L’Île Enchantée; Thespis
RTÉ Concert Orchestra/Andrew Penny
Naxos 8.555180 57:08 mins
Sullivan without Gilbert? Not quite. Thespis was actually the couple’s first collaboration, a pantomime-style entertainment produced at the Gaiety Theatre, London in 1871. Most of Sullivan’s score is lost, but the short ballet survives, and is well worth hearing. Its sweetly lyrical ‘Pas de Châles’ and the scampering ‘Galop’ are especially enjoyable, and winningly dispatched by Andrew Penny and his RTÉ Concert Orchestra.
L’Île Enchantée is a longer work, written by Sullivan (sans Gilbert) seven years earlier when Covent Garden needed a ballet for its production of Bellini’s La Sonnambula. Plot-wise, L’Île has nothing whatsoever to do with Bellini’s opera – it was tagged on at the end of the evening – and concerns a sailor shipwrecked on an island populated by fairies.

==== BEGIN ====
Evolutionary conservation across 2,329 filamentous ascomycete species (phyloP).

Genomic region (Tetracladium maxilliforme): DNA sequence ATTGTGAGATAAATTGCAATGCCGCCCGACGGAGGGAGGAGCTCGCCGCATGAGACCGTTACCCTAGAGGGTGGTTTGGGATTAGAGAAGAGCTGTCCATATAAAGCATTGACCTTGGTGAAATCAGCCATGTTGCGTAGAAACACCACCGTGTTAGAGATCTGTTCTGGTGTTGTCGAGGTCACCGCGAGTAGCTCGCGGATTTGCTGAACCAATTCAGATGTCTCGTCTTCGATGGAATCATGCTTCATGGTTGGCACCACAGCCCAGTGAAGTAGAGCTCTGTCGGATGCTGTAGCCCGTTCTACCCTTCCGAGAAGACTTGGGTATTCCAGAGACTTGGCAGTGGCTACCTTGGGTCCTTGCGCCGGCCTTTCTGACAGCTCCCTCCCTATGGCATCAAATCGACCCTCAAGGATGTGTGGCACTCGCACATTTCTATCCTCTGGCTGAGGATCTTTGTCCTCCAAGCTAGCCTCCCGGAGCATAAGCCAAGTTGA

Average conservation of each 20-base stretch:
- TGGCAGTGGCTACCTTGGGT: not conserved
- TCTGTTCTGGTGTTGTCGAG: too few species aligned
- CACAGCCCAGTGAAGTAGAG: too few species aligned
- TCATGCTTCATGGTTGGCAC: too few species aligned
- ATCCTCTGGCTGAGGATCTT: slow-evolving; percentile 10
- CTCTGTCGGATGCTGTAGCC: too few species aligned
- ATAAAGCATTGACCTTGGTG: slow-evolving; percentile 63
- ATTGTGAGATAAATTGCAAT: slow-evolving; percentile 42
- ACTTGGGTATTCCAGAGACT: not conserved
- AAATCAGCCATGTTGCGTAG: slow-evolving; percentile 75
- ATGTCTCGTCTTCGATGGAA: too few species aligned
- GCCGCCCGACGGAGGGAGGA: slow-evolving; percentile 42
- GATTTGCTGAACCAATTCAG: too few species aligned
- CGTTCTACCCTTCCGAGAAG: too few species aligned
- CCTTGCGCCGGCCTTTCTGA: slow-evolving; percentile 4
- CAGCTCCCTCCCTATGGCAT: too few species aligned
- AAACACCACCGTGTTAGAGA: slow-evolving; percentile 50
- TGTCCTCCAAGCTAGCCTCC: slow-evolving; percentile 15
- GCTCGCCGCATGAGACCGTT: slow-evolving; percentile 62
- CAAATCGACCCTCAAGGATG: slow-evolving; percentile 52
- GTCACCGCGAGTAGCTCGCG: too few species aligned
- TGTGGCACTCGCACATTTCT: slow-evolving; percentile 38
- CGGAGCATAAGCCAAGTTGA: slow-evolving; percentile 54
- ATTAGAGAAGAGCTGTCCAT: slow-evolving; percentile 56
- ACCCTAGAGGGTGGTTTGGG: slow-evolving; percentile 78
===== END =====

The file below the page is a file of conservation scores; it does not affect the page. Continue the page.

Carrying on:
You’d never guess that from the music, which is expertly crafted by the 21-year-old Sullivan, and consistently tuneful. Its spry, Mendelssohnian Prelude, with popping pizzicato detail, draws delightfully pointed playing from the orchestra, and its strings caress Sullivan’s pliable writing in the ‘Scène des disparitions’. The ballet, of course, ends in a gush of happiness, the sailor marrying the fairy queen on her ‘enchanted island’.
Stylistically, you could say that there is nothing original about L’Île Enchantée, but originality can be overrated. These early ballets show the young Sullivan already had the happy knack of tickling an audience’s attention, and orchestrating with wit and precision. No other recordings of them are currently available, and these crisp, on-point performances mean that none are now really necessary.